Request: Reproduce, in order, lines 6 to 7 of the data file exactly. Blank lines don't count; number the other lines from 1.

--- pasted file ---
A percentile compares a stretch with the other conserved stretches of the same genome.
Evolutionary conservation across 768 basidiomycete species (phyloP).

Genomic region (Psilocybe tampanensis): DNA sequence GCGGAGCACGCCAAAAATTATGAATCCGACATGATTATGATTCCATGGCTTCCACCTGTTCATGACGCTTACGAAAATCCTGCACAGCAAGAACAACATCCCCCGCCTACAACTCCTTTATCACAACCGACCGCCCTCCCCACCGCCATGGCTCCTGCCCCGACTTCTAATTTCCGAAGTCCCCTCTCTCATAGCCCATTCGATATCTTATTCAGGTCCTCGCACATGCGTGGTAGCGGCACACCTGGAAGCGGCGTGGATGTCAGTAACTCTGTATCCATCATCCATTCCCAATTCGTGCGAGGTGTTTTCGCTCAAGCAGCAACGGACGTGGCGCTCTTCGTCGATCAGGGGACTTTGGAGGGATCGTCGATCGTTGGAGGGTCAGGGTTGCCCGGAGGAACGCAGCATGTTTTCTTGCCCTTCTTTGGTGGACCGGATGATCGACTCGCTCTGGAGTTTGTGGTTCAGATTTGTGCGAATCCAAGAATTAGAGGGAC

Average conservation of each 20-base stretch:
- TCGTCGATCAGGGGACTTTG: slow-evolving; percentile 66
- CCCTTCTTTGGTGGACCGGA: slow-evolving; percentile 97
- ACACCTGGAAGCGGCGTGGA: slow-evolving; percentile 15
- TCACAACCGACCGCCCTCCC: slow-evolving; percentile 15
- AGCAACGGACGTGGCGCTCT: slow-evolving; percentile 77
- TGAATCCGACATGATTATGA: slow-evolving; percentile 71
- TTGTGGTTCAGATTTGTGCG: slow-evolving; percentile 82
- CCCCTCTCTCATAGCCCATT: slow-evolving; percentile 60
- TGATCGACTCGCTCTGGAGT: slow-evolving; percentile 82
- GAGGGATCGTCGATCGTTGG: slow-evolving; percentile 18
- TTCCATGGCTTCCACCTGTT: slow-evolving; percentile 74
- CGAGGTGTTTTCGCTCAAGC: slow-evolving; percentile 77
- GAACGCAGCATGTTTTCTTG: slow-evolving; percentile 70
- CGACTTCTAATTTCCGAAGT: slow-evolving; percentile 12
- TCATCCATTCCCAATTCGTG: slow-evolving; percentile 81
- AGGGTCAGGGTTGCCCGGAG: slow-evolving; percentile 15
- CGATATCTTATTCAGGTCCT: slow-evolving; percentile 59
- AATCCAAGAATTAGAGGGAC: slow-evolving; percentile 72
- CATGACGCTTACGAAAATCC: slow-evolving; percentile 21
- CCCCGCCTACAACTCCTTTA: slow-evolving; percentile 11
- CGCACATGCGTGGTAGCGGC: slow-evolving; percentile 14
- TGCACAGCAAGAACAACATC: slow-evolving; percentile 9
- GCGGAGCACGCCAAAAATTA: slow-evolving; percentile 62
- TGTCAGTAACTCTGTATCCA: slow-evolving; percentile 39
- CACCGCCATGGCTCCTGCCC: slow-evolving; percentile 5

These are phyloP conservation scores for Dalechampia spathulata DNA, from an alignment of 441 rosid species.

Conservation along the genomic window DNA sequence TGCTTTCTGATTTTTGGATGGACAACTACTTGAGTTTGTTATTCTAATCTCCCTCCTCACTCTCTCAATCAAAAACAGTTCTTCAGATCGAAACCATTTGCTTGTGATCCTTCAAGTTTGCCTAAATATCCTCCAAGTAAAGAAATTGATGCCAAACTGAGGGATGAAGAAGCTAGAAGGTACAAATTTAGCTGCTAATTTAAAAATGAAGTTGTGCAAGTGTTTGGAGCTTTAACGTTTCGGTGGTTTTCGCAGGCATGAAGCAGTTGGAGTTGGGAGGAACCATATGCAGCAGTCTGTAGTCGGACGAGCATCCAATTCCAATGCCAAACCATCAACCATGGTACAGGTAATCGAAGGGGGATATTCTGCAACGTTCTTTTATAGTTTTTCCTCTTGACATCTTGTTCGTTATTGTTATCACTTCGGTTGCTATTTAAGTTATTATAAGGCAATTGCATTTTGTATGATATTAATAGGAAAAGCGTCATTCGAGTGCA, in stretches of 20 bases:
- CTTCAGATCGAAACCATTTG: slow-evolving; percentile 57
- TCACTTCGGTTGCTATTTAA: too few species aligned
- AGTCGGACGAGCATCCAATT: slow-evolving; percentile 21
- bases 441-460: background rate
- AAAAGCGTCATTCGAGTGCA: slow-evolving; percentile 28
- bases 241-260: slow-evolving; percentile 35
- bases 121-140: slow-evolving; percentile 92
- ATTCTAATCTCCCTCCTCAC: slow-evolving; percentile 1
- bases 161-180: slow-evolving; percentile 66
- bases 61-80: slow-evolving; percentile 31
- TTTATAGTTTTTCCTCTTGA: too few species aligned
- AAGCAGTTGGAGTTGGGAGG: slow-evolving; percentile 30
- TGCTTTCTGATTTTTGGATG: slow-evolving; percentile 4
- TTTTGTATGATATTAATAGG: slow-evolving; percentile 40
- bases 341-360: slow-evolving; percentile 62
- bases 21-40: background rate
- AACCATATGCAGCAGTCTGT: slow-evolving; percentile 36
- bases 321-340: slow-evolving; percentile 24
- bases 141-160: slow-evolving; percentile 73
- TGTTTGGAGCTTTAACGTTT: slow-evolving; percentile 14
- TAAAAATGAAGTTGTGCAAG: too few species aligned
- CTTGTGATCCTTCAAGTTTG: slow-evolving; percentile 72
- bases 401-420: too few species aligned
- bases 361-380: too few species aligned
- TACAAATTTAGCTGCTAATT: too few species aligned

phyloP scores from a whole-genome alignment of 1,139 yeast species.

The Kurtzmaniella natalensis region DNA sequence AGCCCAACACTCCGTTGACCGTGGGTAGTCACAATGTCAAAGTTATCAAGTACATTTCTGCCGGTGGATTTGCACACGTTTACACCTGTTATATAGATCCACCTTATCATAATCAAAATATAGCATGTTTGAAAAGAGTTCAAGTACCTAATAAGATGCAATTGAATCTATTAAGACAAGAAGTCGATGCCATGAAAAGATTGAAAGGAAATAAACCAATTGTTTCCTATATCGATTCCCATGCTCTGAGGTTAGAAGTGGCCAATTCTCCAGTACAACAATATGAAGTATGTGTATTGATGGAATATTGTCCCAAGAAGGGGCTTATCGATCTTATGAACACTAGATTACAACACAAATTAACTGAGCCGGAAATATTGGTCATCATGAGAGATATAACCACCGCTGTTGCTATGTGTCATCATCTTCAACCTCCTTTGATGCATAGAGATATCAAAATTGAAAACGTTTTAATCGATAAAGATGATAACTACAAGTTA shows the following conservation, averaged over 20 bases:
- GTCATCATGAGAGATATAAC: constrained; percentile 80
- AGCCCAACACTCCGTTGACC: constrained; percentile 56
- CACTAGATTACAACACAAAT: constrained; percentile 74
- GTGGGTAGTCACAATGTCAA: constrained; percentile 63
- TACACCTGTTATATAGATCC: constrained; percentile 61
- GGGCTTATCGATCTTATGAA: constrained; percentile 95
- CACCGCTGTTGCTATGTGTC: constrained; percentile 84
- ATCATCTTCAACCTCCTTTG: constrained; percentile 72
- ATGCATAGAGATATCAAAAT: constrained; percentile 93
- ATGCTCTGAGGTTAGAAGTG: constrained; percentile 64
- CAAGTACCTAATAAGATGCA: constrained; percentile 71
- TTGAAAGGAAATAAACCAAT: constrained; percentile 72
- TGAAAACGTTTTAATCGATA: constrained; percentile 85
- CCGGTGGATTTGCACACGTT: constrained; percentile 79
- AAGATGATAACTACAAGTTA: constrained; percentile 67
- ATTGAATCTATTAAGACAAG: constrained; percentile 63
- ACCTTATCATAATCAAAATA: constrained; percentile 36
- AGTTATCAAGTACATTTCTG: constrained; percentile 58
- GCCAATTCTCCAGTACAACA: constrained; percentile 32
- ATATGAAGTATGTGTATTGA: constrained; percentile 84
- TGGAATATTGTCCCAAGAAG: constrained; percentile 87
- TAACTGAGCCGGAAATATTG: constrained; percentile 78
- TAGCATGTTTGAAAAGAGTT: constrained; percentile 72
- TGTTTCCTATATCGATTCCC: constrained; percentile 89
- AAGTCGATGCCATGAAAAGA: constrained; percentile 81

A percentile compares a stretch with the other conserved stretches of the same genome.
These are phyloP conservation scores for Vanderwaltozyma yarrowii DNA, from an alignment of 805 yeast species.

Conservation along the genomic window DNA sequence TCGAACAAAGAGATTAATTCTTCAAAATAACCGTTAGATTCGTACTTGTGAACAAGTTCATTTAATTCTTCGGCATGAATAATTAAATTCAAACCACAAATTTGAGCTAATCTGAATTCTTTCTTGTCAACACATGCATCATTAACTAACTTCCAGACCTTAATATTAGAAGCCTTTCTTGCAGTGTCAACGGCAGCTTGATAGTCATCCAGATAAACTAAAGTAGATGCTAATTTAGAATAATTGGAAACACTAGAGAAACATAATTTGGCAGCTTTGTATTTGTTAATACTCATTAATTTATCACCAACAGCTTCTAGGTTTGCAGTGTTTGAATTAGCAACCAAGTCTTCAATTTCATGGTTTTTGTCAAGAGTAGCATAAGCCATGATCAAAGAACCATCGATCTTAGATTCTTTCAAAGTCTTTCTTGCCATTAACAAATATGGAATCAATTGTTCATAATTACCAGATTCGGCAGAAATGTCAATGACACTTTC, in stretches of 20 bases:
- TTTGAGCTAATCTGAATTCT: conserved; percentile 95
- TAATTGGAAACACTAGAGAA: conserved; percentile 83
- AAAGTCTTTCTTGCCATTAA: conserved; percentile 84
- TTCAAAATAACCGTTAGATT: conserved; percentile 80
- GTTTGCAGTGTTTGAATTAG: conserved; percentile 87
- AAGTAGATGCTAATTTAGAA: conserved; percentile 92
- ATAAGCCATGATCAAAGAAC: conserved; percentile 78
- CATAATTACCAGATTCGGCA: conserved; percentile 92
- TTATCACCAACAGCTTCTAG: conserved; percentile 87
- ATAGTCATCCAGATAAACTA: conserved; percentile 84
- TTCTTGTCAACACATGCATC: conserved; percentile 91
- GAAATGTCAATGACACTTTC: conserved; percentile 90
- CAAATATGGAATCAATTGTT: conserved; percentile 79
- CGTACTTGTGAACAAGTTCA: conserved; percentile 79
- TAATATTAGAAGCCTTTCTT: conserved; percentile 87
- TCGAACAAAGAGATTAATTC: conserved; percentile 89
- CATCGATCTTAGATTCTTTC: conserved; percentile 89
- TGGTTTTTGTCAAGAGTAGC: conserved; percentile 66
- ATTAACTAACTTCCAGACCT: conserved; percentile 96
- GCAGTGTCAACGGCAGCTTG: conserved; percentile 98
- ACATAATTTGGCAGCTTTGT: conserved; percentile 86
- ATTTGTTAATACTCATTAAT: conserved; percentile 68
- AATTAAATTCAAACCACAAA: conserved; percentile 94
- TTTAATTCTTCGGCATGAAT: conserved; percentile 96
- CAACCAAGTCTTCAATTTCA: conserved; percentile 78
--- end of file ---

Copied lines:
- CCCTTCTTTGGTGGACCGGA: slow-evolving; percentile 97
- ACACCTGGAAGCGGCGTGGA: slow-evolving; percentile 15